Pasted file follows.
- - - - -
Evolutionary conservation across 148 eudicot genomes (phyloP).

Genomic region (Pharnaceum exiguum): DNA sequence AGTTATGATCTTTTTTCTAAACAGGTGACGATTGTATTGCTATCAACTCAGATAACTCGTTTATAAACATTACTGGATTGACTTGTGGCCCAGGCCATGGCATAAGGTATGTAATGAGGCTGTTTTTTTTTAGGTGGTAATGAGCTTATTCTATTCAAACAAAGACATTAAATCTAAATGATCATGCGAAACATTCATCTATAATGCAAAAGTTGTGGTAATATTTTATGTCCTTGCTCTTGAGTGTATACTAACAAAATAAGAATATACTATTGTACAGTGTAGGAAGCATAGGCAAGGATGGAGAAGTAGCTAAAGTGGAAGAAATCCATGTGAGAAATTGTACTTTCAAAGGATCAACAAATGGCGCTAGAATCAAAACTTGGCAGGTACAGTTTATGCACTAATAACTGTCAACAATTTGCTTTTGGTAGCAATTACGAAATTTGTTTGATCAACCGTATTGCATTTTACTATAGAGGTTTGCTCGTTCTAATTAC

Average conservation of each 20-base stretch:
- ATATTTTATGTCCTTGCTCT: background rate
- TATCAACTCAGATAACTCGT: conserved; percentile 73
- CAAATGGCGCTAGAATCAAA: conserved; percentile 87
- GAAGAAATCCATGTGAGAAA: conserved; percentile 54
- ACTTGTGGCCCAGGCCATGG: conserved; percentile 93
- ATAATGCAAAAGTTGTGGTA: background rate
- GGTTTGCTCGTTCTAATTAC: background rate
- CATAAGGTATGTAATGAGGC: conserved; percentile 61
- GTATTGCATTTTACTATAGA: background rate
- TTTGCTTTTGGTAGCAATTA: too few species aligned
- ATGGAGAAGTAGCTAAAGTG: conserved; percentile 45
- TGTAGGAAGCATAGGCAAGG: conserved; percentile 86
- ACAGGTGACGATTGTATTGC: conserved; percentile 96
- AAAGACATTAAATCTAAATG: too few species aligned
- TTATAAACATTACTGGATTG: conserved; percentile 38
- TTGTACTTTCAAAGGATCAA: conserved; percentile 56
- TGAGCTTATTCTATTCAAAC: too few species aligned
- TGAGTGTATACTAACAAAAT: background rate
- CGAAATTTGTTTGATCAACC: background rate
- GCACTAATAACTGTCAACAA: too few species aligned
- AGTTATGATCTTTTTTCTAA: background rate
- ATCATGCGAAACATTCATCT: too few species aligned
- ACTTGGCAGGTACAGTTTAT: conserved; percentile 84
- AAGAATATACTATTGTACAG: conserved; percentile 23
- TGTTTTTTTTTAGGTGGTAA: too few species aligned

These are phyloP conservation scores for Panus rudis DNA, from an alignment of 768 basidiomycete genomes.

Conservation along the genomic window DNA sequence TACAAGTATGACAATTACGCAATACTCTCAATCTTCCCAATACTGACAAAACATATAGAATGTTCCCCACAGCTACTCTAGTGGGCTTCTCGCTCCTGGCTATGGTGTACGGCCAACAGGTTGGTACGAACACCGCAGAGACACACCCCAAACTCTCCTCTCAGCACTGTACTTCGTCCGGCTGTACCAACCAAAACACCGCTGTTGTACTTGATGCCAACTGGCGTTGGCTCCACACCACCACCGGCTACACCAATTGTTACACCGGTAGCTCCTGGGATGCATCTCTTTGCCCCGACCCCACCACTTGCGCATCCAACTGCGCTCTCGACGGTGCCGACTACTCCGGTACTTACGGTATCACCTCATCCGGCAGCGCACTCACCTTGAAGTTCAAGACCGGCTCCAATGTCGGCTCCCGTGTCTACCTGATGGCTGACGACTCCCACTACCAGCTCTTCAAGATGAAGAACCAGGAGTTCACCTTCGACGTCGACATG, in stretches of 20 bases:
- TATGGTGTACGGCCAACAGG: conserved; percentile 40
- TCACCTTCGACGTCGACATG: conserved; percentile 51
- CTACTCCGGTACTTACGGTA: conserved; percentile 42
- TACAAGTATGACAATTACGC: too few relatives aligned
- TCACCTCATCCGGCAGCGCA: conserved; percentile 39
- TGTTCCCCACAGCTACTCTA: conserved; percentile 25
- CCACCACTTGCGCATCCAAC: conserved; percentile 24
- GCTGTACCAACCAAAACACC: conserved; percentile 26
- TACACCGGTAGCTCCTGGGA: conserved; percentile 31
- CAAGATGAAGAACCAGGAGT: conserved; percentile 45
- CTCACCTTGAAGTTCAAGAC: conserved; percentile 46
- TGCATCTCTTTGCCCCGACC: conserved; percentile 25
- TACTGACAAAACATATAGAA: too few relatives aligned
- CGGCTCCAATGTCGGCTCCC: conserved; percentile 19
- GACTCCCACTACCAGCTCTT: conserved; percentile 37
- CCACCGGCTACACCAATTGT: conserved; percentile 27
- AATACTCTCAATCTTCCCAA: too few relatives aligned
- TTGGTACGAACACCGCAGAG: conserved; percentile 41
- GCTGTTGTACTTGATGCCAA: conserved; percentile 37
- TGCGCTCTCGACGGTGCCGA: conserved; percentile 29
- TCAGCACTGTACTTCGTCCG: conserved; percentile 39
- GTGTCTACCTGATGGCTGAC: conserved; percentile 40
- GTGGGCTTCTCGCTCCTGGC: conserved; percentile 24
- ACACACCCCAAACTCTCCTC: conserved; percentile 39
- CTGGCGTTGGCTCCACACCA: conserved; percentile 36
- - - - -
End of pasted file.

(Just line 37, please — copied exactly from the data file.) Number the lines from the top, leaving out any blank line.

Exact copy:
- CCACCACTTGCGCATCCAAC: conserved; percentile 24